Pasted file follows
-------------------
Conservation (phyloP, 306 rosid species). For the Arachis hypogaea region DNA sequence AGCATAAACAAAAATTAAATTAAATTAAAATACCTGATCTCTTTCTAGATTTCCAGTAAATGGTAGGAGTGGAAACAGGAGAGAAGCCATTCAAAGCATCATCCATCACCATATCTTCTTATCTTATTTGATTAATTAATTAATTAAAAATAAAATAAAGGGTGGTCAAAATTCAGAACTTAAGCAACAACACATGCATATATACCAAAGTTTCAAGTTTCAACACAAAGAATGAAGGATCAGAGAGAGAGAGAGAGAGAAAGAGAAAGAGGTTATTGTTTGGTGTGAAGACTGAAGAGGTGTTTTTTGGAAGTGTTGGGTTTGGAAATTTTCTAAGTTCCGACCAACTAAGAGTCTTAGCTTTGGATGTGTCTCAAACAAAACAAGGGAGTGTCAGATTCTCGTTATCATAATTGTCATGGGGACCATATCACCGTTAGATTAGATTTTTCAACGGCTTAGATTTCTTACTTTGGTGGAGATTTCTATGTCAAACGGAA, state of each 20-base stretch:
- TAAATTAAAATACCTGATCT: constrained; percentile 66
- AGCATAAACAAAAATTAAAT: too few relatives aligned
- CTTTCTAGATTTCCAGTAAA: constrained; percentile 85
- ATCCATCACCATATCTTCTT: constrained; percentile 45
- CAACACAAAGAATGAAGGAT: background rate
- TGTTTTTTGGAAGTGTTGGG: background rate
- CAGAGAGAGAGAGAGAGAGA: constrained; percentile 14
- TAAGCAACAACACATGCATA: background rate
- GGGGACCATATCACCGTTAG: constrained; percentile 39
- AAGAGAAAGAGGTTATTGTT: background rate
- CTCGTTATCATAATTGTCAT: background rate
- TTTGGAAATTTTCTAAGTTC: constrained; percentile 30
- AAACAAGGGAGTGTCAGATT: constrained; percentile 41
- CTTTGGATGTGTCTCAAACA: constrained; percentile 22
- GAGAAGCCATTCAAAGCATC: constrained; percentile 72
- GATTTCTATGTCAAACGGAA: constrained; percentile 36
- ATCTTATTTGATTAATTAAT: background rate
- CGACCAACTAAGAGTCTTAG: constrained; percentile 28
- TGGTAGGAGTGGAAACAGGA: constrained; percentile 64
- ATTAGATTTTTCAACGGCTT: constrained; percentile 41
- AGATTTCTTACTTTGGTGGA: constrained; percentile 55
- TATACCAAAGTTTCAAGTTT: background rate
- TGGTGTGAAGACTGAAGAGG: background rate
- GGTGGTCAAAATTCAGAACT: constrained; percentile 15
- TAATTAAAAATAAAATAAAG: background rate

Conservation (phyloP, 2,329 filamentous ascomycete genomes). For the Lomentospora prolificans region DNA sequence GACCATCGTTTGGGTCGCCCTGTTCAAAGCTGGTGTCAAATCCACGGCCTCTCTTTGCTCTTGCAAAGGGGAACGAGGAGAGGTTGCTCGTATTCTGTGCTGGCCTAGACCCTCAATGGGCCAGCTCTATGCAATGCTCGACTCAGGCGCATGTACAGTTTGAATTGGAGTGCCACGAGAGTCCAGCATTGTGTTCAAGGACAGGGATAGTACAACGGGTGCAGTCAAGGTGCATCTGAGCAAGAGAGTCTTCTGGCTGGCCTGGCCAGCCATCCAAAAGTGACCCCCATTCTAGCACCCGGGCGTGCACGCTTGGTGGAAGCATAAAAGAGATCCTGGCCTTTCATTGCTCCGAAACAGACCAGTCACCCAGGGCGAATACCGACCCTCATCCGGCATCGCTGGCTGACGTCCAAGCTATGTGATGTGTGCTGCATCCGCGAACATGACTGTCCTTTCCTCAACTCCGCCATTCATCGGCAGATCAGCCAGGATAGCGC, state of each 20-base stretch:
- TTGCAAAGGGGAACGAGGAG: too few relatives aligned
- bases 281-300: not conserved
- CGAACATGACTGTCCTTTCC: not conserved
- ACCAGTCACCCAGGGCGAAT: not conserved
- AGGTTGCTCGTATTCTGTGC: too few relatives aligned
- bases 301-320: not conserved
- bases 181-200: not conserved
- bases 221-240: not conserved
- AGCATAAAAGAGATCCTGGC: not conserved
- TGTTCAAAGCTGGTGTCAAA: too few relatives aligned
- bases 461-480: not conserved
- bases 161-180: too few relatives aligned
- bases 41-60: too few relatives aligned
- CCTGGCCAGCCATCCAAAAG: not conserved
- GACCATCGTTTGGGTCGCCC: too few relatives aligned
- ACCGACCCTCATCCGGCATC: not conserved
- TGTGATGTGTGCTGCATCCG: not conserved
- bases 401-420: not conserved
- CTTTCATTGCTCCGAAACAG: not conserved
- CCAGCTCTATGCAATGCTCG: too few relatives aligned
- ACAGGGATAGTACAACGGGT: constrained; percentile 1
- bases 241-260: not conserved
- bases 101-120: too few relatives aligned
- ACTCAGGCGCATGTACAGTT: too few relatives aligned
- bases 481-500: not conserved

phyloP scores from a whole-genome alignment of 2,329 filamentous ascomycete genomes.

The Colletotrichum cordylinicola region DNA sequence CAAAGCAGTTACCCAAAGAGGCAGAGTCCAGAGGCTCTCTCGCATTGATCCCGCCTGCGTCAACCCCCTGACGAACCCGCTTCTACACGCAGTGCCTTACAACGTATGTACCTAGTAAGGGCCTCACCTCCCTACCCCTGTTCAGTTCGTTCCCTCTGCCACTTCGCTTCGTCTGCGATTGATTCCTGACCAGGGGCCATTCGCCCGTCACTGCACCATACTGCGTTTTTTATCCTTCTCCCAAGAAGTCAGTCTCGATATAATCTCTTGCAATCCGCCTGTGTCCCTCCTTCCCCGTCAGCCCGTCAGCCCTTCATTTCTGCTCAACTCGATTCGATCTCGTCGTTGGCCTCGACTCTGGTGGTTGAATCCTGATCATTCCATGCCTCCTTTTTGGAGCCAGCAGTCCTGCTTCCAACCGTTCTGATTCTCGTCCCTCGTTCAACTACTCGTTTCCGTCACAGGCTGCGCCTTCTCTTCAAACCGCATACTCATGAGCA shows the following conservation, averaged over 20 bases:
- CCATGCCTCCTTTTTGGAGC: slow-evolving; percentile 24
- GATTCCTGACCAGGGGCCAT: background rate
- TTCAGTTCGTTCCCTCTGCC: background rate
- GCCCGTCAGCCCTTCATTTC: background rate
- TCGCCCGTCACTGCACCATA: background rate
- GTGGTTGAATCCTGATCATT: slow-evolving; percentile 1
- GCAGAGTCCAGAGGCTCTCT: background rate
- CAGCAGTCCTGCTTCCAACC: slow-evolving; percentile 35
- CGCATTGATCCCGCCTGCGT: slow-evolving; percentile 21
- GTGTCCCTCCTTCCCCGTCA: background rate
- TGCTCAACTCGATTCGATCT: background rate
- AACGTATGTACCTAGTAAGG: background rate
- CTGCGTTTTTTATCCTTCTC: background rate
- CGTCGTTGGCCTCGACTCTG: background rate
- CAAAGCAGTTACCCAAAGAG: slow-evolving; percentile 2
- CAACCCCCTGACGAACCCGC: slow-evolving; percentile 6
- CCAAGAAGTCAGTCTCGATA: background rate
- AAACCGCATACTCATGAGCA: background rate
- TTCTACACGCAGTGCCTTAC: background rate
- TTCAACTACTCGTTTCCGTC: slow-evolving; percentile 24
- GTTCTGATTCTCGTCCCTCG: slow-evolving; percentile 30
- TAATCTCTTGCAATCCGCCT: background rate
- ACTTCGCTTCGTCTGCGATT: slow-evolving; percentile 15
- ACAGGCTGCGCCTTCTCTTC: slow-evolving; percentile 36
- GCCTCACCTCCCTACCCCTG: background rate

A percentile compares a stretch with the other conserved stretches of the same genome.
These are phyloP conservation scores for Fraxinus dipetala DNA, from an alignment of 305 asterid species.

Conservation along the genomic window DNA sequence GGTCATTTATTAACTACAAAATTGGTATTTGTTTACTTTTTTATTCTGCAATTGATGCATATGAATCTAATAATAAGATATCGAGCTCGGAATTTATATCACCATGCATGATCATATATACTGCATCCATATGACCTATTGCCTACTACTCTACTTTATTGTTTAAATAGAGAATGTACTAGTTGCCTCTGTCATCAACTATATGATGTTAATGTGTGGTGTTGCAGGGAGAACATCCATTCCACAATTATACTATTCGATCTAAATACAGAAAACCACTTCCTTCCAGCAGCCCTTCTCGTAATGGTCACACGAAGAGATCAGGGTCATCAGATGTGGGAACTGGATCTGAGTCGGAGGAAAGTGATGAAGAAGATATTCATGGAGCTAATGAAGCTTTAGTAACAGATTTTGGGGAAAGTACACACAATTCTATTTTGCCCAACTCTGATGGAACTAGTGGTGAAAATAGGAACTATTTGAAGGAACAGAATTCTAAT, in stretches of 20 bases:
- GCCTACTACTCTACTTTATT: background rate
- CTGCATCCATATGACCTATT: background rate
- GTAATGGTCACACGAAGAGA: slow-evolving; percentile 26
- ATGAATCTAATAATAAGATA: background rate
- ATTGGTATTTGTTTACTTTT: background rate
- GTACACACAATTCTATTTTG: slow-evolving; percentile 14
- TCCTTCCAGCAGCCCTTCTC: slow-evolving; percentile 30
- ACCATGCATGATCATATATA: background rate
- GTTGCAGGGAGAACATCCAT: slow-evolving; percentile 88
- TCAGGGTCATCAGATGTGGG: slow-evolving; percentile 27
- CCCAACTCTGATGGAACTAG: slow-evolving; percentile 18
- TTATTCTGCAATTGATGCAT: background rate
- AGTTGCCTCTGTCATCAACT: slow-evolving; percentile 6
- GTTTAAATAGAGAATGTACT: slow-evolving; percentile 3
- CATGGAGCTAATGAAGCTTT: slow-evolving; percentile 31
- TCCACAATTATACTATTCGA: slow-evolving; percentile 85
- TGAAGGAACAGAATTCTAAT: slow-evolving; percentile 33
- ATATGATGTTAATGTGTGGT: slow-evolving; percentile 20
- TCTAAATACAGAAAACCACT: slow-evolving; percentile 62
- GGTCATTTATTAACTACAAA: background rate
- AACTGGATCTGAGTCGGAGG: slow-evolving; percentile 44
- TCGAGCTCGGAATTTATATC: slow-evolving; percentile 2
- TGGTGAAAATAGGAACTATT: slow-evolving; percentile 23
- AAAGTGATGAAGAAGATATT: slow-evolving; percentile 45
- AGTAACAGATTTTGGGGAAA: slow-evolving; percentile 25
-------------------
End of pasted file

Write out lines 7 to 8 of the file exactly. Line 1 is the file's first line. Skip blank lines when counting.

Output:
- TGTTTTTTGGAAGTGTTGGG: background rate
- CAGAGAGAGAGAGAGAGAGA: constrained; percentile 14